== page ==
Which Joe gave his name to ‘sloppy joes’? We look at five interesting sandwiches and their lexical origins.
A small chain which is attached to a curb bit and lies in the groove on a horse's chin.
- ‘You will be able to attach a bridle or curb chain to the upper shank, while the reins can be attached to the lower shank.’
- ‘The way to measure leverage is to compare the distance from the mouthpiece to where the reins attach to the distance from the mouthpiece to the curb chain.’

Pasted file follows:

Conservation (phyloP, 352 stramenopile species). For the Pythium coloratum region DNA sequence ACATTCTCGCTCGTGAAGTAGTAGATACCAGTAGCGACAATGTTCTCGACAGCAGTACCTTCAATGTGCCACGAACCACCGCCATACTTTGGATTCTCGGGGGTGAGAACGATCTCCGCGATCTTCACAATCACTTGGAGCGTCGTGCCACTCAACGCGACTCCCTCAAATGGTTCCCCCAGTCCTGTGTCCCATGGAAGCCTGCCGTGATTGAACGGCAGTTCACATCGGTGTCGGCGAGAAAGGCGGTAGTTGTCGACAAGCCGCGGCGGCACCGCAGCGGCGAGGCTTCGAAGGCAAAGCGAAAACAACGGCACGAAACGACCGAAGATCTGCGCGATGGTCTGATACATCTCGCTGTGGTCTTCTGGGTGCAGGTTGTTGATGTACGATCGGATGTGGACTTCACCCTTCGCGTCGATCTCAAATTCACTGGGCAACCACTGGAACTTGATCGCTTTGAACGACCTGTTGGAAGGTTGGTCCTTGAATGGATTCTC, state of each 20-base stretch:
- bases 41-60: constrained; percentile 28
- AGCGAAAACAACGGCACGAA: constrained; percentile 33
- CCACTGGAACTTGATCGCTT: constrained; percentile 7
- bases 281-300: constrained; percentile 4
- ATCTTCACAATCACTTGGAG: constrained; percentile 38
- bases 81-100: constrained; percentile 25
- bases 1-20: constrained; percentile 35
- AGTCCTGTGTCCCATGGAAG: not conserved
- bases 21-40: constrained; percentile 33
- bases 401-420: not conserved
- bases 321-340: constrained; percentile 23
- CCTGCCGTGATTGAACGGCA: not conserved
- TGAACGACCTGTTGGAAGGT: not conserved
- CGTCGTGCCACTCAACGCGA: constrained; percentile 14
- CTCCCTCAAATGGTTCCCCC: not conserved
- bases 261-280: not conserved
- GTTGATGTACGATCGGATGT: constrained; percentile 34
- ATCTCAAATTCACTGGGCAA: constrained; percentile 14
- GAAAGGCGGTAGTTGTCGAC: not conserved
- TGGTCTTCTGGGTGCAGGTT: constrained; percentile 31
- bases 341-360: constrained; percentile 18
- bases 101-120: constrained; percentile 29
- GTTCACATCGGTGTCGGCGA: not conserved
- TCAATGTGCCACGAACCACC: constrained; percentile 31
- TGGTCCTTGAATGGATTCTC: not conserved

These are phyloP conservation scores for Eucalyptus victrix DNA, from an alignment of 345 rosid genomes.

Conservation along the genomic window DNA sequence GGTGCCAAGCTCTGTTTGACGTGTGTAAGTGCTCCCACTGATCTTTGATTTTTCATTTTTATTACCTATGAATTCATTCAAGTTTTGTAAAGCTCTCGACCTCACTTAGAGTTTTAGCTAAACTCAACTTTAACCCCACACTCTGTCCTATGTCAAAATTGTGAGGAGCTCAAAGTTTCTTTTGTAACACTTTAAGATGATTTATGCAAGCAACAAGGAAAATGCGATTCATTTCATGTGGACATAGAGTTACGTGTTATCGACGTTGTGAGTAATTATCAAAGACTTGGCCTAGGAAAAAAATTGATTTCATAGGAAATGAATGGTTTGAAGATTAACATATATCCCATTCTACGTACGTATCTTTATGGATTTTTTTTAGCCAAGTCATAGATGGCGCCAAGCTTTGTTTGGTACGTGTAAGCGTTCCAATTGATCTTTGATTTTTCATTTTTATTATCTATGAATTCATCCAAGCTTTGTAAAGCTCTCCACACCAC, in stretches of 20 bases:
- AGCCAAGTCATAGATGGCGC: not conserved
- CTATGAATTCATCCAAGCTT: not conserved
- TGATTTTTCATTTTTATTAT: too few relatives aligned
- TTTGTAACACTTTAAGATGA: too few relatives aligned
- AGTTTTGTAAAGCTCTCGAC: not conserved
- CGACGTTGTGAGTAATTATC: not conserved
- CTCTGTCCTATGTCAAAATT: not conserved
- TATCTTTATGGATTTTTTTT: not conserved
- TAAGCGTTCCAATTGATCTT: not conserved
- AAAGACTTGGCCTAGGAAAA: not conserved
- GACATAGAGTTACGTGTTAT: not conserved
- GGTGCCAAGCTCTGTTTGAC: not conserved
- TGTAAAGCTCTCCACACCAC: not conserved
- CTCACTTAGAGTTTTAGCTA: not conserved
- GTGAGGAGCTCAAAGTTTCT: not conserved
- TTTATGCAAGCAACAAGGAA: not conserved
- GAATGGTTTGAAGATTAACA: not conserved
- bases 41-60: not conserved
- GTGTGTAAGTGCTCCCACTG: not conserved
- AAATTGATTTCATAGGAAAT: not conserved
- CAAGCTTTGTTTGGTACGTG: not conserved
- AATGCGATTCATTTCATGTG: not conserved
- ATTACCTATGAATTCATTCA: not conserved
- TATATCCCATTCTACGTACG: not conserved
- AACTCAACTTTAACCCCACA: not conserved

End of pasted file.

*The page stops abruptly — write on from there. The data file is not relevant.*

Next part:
- ‘The height of bit - how many wrinkles for the type of bit you use; the tightness of a curb chain or strap; how the bit falls on the bars of the horses mouth are all very important and possible catalysts to how a horse of this age behaves.’
- ‘It never has shanks, curb chains or straps but may have a straight bar or a jointed mouthpiece.’
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Before you run for the hills, let’s run through a list of ‘run’ expressions that are running through our minds.
The definitions of ‘buddy’ and ‘bro’ in the OED have recently been revised. We explore their history and increase in popularity.